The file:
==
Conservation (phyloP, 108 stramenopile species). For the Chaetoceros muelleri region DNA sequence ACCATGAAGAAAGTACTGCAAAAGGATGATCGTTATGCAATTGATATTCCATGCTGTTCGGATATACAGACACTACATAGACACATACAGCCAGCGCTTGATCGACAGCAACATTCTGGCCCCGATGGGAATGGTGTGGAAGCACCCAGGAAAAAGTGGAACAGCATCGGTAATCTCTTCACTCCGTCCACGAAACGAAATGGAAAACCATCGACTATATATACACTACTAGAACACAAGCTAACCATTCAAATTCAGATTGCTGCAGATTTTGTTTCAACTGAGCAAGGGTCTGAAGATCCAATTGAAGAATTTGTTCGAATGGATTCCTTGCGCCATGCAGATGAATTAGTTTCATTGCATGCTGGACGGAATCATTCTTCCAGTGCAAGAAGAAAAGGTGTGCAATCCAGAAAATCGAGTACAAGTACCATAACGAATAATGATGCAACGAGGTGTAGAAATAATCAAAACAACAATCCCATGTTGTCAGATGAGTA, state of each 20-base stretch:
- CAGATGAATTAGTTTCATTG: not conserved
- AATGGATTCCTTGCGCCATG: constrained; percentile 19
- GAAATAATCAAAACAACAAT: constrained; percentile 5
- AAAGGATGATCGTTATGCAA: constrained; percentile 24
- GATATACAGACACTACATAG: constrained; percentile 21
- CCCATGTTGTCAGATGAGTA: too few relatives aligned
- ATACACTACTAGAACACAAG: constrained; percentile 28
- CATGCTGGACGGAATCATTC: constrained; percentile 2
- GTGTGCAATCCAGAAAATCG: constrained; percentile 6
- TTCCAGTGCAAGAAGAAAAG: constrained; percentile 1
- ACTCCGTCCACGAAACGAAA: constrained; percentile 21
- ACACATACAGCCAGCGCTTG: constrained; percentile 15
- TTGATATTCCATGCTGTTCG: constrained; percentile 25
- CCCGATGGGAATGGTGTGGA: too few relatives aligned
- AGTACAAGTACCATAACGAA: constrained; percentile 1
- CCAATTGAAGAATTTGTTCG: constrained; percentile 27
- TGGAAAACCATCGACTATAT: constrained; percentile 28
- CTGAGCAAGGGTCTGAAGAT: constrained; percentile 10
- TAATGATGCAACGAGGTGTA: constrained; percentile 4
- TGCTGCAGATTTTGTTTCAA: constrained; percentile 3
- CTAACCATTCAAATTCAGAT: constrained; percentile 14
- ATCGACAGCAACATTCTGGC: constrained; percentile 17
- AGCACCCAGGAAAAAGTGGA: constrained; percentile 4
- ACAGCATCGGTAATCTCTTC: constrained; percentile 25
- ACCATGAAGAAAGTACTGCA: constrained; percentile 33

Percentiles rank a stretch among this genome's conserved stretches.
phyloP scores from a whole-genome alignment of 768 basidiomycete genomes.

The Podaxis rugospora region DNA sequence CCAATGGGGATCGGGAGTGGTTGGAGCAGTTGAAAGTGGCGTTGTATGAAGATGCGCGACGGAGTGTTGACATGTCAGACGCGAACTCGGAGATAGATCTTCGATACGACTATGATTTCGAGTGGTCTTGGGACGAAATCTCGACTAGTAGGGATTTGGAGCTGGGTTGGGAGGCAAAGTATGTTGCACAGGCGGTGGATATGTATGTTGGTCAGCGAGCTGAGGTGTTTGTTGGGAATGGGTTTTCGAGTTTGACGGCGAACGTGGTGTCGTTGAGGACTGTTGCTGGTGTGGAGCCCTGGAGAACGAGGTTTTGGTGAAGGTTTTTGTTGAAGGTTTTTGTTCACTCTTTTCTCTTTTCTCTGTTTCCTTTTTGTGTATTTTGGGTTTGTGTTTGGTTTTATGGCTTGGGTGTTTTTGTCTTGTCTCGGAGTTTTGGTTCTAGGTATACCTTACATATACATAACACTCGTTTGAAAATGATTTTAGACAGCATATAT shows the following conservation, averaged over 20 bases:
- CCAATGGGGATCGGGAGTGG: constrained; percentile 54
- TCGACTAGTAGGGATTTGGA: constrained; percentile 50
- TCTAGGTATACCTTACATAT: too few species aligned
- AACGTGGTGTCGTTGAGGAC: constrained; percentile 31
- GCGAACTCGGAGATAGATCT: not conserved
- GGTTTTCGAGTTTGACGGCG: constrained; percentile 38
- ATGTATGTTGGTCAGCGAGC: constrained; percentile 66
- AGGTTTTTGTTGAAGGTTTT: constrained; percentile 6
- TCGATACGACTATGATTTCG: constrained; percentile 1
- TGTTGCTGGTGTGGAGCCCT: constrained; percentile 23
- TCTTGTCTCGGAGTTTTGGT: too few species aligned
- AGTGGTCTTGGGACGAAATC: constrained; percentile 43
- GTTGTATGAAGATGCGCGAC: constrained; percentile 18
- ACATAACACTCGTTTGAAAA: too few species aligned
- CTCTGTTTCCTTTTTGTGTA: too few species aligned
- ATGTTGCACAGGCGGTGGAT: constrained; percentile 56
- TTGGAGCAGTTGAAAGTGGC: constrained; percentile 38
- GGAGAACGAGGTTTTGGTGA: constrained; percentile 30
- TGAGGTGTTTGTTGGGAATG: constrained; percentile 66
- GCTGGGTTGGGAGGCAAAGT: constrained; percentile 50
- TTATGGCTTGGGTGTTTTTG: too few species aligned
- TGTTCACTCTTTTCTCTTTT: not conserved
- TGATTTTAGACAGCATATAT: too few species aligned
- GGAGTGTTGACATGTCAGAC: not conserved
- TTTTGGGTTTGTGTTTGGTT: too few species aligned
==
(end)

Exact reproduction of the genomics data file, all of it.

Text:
Conservation (phyloP, 108 stramenopile species). For the Chaetoceros muelleri region DNA sequence ACCATGAAGAAAGTACTGCAAAAGGATGATCGTTATGCAATTGATATTCCATGCTGTTCGGATATACAGACACTACATAGACACATACAGCCAGCGCTTGATCGACAGCAACATTCTGGCCCCGATGGGAATGGTGTGGAAGCACCCAGGAAAAAGTGGAACAGCATCGGTAATCTCTTCACTCCGTCCACGAAACGAAATGGAAAACCATCGACTATATATACACTACTAGAACACAAGCTAACCATTCAAATTCAGATTGCTGCAGATTTTGTTTCAACTGAGCAAGGGTCTGAAGATCCAATTGAAGAATTTGTTCGAATGGATTCCTTGCGCCATGCAGATGAATTAGTTTCATTGCATGCTGGACGGAATCATTCTTCCAGTGCAAGAAGAAAAGGTGTGCAATCCAGAAAATCGAGTACAAGTACCATAACGAATAATGATGCAACGAGGTGTAGAAATAATCAAAACAACAATCCCATGTTGTCAGATGAGTA, state of each 20-base stretch:
- CAGATGAATTAGTTTCATTG: not conserved
- AATGGATTCCTTGCGCCATG: constrained; percentile 19
- GAAATAATCAAAACAACAAT: constrained; percentile 5
- AAAGGATGATCGTTATGCAA: constrained; percentile 24
- GATATACAGACACTACATAG: constrained; percentile 21
- CCCATGTTGTCAGATGAGTA: too few relatives aligned
- ATACACTACTAGAACACAAG: constrained; percentile 28
- CATGCTGGACGGAATCATTC: constrained; percentile 2
- GTGTGCAATCCAGAAAATCG: constrained; percentile 6
- TTCCAGTGCAAGAAGAAAAG: constrained; percentile 1
- ACTCCGTCCACGAAACGAAA: constrained; percentile 21
- ACACATACAGCCAGCGCTTG: constrained; percentile 15
- TTGATATTCCATGCTGTTCG: constrained; percentile 25
- CCCGATGGGAATGGTGTGGA: too few relatives aligned
- AGTACAAGTACCATAACGAA: constrained; percentile 1
- CCAATTGAAGAATTTGTTCG: constrained; percentile 27
- TGGAAAACCATCGACTATAT: constrained; percentile 28
- CTGAGCAAGGGTCTGAAGAT: constrained; percentile 10
- TAATGATGCAACGAGGTGTA: constrained; percentile 4
- TGCTGCAGATTTTGTTTCAA: constrained; percentile 3
- CTAACCATTCAAATTCAGAT: constrained; percentile 14
- ATCGACAGCAACATTCTGGC: constrained; percentile 17
- AGCACCCAGGAAAAAGTGGA: constrained; percentile 4
- ACAGCATCGGTAATCTCTTC: constrained; percentile 25
- ACCATGAAGAAAGTACTGCA: constrained; percentile 33

Percentiles rank a stretch among this genome's conserved stretches.
phyloP scores from a whole-genome alignment of 768 basidiomycete genomes.

The Podaxis rugospora region DNA sequence CCAATGGGGATCGGGAGTGGTTGGAGCAGTTGAAAGTGGCGTTGTATGAAGATGCGCGACGGAGTGTTGACATGTCAGACGCGAACTCGGAGATAGATCTTCGATACGACTATGATTTCGAGTGGTCTTGGGACGAAATCTCGACTAGTAGGGATTTGGAGCTGGGTTGGGAGGCAAAGTATGTTGCACAGGCGGTGGATATGTATGTTGGTCAGCGAGCTGAGGTGTTTGTTGGGAATGGGTTTTCGAGTTTGACGGCGAACGTGGTGTCGTTGAGGACTGTTGCTGGTGTGGAGCCCTGGAGAACGAGGTTTTGGTGAAGGTTTTTGTTGAAGGTTTTTGTTCACTCTTTTCTCTTTTCTCTGTTTCCTTTTTGTGTATTTTGGGTTTGTGTTTGGTTTTATGGCTTGGGTGTTTTTGTCTTGTCTCGGAGTTTTGGTTCTAGGTATACCTTACATATACATAACACTCGTTTGAAAATGATTTTAGACAGCATATAT shows the following conservation, averaged over 20 bases:
- CCAATGGGGATCGGGAGTGG: constrained; percentile 54
- TCGACTAGTAGGGATTTGGA: constrained; percentile 50
- TCTAGGTATACCTTACATAT: too few species aligned
- AACGTGGTGTCGTTGAGGAC: constrained; percentile 31
- GCGAACTCGGAGATAGATCT: not conserved
- GGTTTTCGAGTTTGACGGCG: constrained; percentile 38
- ATGTATGTTGGTCAGCGAGC: constrained; percentile 66
- AGGTTTTTGTTGAAGGTTTT: constrained; percentile 6
- TCGATACGACTATGATTTCG: constrained; percentile 1
- TGTTGCTGGTGTGGAGCCCT: constrained; percentile 23
- TCTTGTCTCGGAGTTTTGGT: too few species aligned
- AGTGGTCTTGGGACGAAATC: constrained; percentile 43
- GTTGTATGAAGATGCGCGAC: constrained; percentile 18
- ACATAACACTCGTTTGAAAA: too few species aligned
- CTCTGTTTCCTTTTTGTGTA: too few species aligned
- ATGTTGCACAGGCGGTGGAT: constrained; percentile 56
- TTGGAGCAGTTGAAAGTGGC: constrained; percentile 38
- GGAGAACGAGGTTTTGGTGA: constrained; percentile 30
- TGAGGTGTTTGTTGGGAATG: constrained; percentile 66
- GCTGGGTTGGGAGGCAAAGT: constrained; percentile 50
- TTATGGCTTGGGTGTTTTTG: too few species aligned
- TGTTCACTCTTTTCTCTTTT: not conserved
- TGATTTTAGACAGCATATAT: too few species aligned
- GGAGTGTTGACATGTCAGAC: not conserved
- TTTTGGGTTTGTGTTTGGTT: too few species aligned